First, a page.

Media Context

Module summary

Module code: MEDS1163
Level: 5
Credits: 30
School: Liberal Arts and Sciences
Department: Design
Module Coordinator(s): Hannah Lammin

Specification

Aims

This module aims to equip students with the theoretical skills to critically evaluate the importance of media in wider social, aesthetic, political and economic environments.

It aims to provide a concentrated engagement with a range of challenges facing the contemporary media. It will also present the intellectual frameworks that underpin our ability to critically assess these challenges. It will do so by asking a range of questions relating to three key areas: political economy, aesthetics, and technology.

• How is media situated within the current political and economic landscapes? How has the situation changed in historical terms?

• What have been the key aesthetic shifts in media? How do media impact on our aesthetic judgement and traditions?

• What has been the impact of technology on media?

Learning outcomes

On successful completion of this module a student will be able to:
1. To build on debates in the area of media theory to produce coherent arguments.
2. To understand of the limits of their knowledge, and how this influences analyses and interpretations based on that knowledge.
3. To produce written work that critically engages with existing literature and debates.
4. To use the knowledge base developed during the course to deliver a presentation.
5. To identify and reflect upon ways in which theoretical approaches to media inform the students’ own practice.

Indicative content

Media is ubiquitous and consistently redefines how we engage with the world around us. This module will develop students’ critical understanding of theoretical frameworks surrounding media in social, political and aesthetic contexts, to deepen their understanding of how this happens - and why it matters.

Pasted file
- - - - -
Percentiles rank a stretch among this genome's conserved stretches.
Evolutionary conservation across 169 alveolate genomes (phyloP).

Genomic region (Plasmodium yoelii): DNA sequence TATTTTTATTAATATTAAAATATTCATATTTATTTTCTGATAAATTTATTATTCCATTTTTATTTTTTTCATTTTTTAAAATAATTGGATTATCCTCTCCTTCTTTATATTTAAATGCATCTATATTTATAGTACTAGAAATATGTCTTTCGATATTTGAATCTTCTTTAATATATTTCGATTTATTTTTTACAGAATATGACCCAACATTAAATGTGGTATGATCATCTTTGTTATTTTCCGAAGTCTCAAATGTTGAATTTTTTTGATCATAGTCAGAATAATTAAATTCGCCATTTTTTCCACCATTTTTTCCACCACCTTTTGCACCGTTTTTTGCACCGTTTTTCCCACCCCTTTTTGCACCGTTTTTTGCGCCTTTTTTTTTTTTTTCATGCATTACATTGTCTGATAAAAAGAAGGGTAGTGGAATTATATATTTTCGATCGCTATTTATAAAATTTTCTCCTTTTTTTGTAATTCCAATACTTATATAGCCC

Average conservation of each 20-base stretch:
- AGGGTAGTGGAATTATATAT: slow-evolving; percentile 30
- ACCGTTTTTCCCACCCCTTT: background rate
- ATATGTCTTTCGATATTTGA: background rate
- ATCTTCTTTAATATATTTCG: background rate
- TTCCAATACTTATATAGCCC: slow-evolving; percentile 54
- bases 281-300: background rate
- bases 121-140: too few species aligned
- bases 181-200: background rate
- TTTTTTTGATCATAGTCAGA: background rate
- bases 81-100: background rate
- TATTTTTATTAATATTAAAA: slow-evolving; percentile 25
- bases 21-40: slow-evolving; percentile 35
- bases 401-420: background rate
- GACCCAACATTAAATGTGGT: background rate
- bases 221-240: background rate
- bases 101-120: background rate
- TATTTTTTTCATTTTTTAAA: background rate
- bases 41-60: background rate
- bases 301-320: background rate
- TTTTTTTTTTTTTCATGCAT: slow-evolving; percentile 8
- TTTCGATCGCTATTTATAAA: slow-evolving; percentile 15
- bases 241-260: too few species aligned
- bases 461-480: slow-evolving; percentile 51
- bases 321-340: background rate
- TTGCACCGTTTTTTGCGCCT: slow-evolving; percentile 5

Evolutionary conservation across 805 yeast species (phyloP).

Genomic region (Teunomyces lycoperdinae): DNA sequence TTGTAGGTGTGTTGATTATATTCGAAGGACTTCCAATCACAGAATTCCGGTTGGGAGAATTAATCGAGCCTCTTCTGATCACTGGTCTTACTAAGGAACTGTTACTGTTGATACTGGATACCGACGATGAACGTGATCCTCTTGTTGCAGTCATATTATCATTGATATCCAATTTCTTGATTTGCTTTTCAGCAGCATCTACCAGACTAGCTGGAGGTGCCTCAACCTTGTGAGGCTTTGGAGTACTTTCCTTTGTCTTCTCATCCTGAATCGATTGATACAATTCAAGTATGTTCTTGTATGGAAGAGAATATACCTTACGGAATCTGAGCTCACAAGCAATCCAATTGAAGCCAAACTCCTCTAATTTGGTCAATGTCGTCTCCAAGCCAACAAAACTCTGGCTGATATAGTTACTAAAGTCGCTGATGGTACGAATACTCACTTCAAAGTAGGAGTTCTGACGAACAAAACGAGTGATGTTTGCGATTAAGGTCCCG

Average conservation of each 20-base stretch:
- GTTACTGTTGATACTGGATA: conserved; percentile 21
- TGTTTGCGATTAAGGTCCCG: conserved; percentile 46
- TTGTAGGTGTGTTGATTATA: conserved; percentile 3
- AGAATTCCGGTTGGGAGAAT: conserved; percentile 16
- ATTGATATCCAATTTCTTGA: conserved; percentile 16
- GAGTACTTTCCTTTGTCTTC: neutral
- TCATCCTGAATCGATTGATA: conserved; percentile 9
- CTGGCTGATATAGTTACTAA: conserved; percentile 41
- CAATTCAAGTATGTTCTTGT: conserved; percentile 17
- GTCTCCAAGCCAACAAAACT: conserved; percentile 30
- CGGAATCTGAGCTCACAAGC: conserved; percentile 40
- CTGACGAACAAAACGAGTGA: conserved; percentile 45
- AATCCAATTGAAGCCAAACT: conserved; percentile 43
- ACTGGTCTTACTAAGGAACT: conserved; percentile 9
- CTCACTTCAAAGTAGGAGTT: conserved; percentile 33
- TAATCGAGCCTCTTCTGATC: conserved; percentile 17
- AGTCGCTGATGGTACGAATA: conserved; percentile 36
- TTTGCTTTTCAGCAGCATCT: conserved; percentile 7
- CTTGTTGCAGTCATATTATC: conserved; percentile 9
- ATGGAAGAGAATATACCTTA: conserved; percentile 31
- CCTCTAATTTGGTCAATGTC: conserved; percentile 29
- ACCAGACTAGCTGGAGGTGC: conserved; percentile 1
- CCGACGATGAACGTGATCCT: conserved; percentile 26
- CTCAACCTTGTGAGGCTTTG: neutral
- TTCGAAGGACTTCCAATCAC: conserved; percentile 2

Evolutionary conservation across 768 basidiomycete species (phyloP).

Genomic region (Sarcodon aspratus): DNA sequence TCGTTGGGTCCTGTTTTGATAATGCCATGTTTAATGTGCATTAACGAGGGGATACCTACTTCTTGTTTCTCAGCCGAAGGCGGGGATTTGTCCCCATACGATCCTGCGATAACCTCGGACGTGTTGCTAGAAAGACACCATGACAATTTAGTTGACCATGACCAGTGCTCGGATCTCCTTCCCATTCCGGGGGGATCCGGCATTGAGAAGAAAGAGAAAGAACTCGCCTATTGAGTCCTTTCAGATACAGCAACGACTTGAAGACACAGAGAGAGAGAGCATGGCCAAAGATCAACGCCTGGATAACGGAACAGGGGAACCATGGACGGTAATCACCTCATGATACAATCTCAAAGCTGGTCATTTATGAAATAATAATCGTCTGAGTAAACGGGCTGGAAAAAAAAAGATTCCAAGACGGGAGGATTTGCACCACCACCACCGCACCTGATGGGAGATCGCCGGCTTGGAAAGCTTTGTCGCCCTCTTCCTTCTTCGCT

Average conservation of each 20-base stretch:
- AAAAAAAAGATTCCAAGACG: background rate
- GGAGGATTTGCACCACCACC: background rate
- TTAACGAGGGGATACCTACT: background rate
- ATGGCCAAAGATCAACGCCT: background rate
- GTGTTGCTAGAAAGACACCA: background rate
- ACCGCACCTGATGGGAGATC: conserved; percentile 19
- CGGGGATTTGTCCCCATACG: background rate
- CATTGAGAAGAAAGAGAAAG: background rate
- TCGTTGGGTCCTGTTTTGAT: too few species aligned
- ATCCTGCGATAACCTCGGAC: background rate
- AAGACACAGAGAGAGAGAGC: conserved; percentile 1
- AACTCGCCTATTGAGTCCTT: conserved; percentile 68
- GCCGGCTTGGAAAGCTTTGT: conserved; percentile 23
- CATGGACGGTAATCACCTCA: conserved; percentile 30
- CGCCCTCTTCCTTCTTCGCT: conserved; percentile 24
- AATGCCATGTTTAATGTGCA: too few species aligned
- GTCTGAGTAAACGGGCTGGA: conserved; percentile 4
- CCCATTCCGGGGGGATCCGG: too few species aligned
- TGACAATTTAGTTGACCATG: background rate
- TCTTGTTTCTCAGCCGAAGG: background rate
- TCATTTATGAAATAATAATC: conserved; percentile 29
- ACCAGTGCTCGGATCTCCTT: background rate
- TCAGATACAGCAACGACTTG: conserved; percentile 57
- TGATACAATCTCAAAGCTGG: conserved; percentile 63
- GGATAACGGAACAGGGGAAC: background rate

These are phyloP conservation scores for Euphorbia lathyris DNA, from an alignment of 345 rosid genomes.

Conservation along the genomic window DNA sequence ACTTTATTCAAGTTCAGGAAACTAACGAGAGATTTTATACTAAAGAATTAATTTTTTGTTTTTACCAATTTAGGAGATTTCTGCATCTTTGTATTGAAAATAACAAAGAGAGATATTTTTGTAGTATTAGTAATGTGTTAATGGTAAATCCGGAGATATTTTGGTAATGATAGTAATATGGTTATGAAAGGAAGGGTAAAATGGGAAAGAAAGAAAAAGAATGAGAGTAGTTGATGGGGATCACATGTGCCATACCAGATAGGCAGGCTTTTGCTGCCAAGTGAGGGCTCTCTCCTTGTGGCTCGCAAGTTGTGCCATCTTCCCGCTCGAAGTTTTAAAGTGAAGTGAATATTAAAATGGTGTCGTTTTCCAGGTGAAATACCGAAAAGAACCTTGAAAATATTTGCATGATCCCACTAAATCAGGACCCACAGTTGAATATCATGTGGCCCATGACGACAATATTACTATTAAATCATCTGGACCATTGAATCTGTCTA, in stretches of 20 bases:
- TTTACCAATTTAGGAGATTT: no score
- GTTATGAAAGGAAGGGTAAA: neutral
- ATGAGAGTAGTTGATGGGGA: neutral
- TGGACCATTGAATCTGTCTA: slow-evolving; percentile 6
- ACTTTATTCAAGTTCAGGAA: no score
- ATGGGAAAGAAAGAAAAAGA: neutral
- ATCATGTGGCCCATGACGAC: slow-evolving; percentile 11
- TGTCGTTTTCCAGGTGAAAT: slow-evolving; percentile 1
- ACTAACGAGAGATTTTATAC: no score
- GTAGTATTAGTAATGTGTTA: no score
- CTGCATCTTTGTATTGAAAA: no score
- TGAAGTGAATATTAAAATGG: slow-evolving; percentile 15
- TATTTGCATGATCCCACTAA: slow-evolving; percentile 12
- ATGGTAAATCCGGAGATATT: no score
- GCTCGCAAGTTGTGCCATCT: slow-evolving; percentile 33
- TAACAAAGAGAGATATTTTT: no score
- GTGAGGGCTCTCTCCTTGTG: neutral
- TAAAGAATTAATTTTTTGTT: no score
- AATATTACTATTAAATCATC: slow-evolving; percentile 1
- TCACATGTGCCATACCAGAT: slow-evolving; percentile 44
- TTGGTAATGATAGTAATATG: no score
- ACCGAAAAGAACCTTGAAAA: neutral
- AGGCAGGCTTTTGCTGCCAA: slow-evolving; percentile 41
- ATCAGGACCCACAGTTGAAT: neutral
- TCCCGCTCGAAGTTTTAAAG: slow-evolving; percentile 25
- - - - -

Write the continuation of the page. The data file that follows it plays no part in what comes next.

Term 1 will introduce some of the most important historical ideas that have shaped the evolution of media theory and its socio-political concerns, and will ask students to reflect on the continued relevance of these ideas in relation to the contemporary media landscape. It will begin by posing the question: ‘what causes social change?’ and will use this as a lens through which to survey political economy approaches to media theory. As the term progresses, the focus will shift towards the role of technology in shaping human culture and communication.

In term 2, students will be asked to evaluate and apply these ideas in the contemporary context, by exploring how media aesthetics have changed in the shift from analogue to digital technology, and critically examining the effects of these changes.

Teaching and learning activity

This module provides a mix of learning & teaching activities that are aimed at providing students with increasing autonomy in their studies. Term 1 will provide the foundations for further study with a combination of lectures & seminars and assessed by a written essay. Term 2 will concentrate on specific case studies building towards a final presentation.

Assessment

Essay: 50% weighting, 40% pass mark.
Learning Outcomes: 1, 2, 3, 4, 5.
Word Length: 2500 to 3000 words.
Outline Details: Formal essay answering one of a range of questions relating a selection of primary texts discussed in seminars to contemporary media examples.

Presentation: 50% weighting, 40% pass mark.
Learning Outcomes: 1, 2, 3, 4, 5.
Outline Details: 10 minute presentation. Research based presentation on subject of students’ choosing, demonstrating an awareness in historical developments of media and their aesthetic and social effects.

Formative Assessment: All students will be invited to respond to a research question in week 6 based on the readings from week 1-5. Written feedback will be given, and discussed during a small group (4-5) feedback sessions.